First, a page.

I need to confess to not being a fan of prepared spinach. I like my spinach raw in salads. Thankfully, it is as easy to grow as lettuce. It always has a location in my spring and fall plantings.
What is Spinach?
Spinach is a yearly plant that is native to Iran and associated to swiss chard and beets. It is grown for its leaves which can be eaten either raw or prepared. It is an outstanding source of numerous vitamins consisting of A, B, C, E and K. It also contains magnesium, manganese, iron and potassium. It is precious by vegans and lactose intolerant individuals for its calcium content.
Spinach is available in 2 varieties: Savoy and Flat-Leaf. Savoy spinach has wrinkled leaves. Its downside is that soil hides in those wrinkles and is challenging to rinse before eating. Flat-Leaf spinach has smooth leaves that are easy to tidy after harvest. Modern hybridizers have developed a 3rd hybrid spinach called Semi-Savoy. The leaves are less wrinkled than Savoy and easier to clean.
How to Grow Spinach from Seed.
Spinach is a cool season plant that is grown in the spring and fall. In warmer areas, it can be wintered over if greatly mulched. The seeds are best direct sown rather than started inside since the seedlings do not endure transplanting. For finest germination, the soil ought to be cooler than 70 ⁰ F.
The plants grow extremely quickly so they are heavy feeders who take advantage of additional nitrogen. You can provide this by changing your soil before sowing your seeds with blood meal, cotton seed meal, composted manure, timed release fertilizer or liquid fertilizer. Fish emulsion and soy meal are likewise great options.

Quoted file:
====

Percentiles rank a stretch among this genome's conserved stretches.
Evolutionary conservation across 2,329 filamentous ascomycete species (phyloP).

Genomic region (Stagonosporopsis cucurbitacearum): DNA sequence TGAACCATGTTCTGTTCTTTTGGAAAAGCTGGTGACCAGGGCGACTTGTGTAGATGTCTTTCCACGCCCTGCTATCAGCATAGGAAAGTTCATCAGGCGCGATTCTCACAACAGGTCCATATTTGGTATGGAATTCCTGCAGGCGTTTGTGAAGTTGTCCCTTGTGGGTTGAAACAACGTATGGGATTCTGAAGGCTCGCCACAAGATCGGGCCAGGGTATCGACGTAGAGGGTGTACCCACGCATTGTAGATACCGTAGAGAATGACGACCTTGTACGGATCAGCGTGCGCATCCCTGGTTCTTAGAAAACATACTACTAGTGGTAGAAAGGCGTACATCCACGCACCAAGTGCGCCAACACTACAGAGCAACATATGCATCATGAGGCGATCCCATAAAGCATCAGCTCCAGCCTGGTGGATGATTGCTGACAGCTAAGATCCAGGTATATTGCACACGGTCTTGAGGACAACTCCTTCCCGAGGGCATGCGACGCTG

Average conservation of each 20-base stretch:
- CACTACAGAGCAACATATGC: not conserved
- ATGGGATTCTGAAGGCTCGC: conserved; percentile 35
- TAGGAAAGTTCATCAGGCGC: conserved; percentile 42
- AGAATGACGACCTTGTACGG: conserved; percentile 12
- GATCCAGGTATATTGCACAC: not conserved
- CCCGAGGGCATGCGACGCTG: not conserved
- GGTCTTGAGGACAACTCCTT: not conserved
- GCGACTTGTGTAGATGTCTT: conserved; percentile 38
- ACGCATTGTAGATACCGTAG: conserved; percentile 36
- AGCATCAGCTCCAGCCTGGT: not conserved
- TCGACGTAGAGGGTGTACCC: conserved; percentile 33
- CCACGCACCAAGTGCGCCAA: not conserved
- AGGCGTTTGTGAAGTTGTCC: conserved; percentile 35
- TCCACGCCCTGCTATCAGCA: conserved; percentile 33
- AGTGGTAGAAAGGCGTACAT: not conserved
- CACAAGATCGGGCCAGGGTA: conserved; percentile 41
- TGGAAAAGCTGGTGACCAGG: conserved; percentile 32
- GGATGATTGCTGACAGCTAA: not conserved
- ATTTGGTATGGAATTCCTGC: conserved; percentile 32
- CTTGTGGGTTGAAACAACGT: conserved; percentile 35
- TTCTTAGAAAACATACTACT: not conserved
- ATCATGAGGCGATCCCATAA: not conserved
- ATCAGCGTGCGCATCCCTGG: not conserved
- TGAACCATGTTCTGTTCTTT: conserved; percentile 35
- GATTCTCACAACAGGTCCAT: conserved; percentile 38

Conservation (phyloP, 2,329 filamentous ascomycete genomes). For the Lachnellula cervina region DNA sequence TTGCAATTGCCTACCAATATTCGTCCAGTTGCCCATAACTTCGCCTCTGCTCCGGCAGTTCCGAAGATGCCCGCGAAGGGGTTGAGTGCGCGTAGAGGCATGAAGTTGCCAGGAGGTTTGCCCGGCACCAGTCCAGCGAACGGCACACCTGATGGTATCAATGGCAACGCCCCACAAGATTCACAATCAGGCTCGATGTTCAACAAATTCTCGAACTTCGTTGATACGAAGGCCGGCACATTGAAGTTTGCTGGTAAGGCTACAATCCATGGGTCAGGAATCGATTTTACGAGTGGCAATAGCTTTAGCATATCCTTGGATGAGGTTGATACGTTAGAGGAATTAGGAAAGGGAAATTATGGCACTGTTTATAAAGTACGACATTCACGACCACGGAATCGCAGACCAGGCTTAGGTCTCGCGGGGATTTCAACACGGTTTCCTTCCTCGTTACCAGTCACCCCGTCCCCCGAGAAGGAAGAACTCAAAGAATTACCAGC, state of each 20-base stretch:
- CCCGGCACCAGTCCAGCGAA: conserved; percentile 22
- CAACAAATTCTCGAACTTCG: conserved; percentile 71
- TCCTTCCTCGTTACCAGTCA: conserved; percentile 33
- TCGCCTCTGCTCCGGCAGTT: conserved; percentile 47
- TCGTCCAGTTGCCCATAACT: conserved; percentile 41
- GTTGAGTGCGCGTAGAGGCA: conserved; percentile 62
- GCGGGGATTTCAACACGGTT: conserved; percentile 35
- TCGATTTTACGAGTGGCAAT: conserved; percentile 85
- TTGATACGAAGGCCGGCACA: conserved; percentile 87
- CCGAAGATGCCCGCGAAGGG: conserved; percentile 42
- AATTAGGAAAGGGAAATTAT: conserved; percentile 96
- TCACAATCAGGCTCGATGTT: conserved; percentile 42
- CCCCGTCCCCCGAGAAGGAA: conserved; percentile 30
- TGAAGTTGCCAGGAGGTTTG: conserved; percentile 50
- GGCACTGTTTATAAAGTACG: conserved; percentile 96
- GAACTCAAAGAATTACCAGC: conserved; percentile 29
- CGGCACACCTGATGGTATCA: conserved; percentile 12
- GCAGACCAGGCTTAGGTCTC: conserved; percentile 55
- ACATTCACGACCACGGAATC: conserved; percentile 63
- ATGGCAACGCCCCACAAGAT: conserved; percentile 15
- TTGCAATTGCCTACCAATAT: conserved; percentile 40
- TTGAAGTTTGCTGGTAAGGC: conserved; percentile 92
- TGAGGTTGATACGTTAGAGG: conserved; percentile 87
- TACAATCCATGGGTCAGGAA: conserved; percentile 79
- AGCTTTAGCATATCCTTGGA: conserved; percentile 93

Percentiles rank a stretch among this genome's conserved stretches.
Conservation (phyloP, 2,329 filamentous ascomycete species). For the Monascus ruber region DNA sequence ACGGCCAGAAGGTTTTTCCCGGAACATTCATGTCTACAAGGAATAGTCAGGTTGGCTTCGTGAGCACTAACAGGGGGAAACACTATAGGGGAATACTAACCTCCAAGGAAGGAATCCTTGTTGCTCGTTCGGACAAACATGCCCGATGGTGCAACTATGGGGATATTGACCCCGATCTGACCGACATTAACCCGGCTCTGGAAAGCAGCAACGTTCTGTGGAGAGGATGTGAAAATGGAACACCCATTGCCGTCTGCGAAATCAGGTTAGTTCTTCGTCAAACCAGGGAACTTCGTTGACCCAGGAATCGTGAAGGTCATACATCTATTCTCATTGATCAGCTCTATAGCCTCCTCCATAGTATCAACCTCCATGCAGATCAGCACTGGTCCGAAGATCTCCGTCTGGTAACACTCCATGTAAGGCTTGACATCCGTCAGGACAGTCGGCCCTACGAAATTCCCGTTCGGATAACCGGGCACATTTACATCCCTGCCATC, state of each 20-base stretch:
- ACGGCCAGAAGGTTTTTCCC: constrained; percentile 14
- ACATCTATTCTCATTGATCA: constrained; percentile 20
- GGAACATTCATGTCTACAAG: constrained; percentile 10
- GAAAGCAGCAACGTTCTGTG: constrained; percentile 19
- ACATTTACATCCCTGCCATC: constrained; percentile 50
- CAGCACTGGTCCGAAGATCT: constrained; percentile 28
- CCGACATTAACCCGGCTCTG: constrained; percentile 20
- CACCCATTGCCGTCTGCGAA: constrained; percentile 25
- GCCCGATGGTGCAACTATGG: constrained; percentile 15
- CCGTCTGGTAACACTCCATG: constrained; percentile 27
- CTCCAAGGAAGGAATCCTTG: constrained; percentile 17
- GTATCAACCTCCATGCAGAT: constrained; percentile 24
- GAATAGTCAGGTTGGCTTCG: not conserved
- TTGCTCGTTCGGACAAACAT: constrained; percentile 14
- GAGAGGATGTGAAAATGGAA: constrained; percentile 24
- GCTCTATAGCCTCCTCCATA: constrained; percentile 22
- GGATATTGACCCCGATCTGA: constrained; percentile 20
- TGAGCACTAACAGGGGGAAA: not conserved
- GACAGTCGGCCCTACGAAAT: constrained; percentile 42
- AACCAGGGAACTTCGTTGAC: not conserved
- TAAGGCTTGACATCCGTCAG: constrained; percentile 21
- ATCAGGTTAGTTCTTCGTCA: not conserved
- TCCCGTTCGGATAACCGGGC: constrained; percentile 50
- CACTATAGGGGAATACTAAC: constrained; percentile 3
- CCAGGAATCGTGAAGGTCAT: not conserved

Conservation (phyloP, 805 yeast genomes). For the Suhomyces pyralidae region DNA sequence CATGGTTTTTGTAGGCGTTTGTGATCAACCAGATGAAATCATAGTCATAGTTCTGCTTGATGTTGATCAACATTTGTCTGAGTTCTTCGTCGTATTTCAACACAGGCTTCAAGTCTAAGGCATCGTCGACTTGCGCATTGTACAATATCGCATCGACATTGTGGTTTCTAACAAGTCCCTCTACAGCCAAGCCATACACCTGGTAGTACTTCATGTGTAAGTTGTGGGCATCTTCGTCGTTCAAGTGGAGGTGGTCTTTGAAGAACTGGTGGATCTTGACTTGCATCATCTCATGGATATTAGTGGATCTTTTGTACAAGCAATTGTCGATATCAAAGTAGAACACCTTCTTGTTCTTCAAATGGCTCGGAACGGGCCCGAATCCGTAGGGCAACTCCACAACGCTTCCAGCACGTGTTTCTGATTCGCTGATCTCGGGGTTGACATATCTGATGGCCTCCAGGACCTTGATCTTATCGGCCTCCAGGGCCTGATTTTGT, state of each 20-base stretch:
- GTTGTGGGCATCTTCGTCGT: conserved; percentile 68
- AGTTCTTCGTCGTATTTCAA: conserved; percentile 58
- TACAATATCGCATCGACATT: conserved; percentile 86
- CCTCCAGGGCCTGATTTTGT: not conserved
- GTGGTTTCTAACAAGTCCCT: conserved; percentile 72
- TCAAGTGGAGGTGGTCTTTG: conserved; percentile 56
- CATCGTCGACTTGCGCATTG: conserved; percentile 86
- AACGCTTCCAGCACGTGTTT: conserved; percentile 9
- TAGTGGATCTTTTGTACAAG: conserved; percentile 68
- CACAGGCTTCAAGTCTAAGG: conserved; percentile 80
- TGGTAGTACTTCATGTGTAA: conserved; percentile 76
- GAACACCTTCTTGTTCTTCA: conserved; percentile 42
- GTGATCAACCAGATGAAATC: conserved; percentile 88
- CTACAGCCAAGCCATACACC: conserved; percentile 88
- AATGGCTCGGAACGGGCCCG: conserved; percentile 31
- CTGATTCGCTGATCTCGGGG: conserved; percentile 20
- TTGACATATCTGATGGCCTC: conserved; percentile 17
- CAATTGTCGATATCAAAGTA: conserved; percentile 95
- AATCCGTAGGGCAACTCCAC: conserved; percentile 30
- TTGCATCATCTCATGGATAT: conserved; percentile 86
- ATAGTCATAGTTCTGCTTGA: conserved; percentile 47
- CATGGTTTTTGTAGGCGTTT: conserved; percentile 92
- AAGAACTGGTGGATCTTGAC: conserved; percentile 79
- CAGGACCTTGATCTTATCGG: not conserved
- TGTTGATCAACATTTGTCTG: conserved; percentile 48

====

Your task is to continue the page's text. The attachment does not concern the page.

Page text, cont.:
In the spring, plant your seeds 4 to 6 weeks prior to your last frost. In the fall, plant them 6 to 8 weeks prior to your first frost. Plant them 1/2 inch deep in rows 12 to 18 inches apart. If you are not seeding in rows, you can merely transmit your seeds over a location or in a container.
Keep the soil moist till germination. When your seedlings have their real leaves, you can thin the plants to 6 inches apart. Do not compost those thinnings! They make excellent salad mendings.
How to Grow Spinach.
Spinach prefers temperature levels that are in between 35 ⁰ F and 75 ⁰ F. You can attempt to lengthen the spring growing season by growing your plants in a partial shade spot or planted among taller vegetables that will shade it as they grow. Spinach isn’t simply conscious the temperature, however. It’s also sensitive to day-length. In the spring, the plants will begin to bolt when the days are longer than 14 hours. Spinach is a fantastic fall crop because it loves the cool temperature levels and brief days of the fall season. It can tolerate temperature levels as low as the teens and low 20s.
When the weather condition warms and the days get longer, spinach will bolt. Bolting ways that it begins to flower which likewise signifies the end of the plant’s life. You will notice that your plants are getting high and spindly. Eventually they will send up a stalk that flowers. The flowers are small and yellow-green in color. Once the plants bolt, they become too bitter to consume. You must gather the whole plant by pulling it out of the ground prior to the flowers open.
How to Harvest Spinach.
You can start harvesting leaves when they have actually reached your desired size. Do not allow them to get too big though. The leaves become bitter when they develop. The majority of gardeners harvest in a “cut and return” style, cutting the external leaves and leaving the leaves in the middle to continue to grow. You can likewise collect the whole plant. If you sufficed one inch above the soil, it will grow back for a second harvest.
How to Shop Spinach.
Newly gathered spinach starts to lose its nutritional worth after a couple of days. Refrigeration will extend the dietary values for up to 8 days. Spinach is sensitive to the ethylene gas given off by some fruits. Do not store it with tomatoes, melons or apples. Spinach leaves can be frozen for approximately 8 months. Provide your leaves an excellent wash, pat dry and after that freeze them either raw or after blanching them.